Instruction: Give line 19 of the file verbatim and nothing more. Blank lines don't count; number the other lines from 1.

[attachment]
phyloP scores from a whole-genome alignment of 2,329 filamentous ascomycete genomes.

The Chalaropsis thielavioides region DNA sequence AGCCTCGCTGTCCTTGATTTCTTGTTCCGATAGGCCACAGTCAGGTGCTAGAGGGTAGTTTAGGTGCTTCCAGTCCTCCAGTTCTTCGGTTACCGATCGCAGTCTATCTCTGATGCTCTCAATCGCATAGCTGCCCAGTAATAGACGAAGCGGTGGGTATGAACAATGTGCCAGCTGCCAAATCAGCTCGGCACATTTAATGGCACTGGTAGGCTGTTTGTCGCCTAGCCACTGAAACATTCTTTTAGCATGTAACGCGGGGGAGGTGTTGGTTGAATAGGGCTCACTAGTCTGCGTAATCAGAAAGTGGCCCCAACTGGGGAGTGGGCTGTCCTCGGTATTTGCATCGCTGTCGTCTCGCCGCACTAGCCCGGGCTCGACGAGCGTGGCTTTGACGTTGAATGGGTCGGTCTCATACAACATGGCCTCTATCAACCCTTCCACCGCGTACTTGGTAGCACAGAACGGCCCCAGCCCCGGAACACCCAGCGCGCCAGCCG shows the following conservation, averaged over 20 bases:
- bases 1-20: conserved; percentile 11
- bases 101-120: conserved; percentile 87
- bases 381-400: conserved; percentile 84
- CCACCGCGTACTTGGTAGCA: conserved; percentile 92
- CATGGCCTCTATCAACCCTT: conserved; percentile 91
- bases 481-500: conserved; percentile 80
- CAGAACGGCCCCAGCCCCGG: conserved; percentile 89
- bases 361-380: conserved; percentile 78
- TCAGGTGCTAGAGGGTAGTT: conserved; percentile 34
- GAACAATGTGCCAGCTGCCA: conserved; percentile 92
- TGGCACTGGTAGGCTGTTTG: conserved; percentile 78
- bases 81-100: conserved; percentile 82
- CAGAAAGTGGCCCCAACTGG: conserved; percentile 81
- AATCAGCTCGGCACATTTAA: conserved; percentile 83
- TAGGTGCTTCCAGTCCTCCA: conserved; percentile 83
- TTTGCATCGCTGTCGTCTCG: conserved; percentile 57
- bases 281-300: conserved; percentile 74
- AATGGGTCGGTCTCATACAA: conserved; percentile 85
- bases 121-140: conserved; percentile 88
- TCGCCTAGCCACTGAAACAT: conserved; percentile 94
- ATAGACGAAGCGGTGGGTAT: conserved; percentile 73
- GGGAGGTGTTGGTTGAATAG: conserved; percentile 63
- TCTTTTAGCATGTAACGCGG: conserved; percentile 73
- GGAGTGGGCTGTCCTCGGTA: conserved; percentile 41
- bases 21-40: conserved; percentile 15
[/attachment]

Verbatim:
- bases 281-300: conserved; percentile 74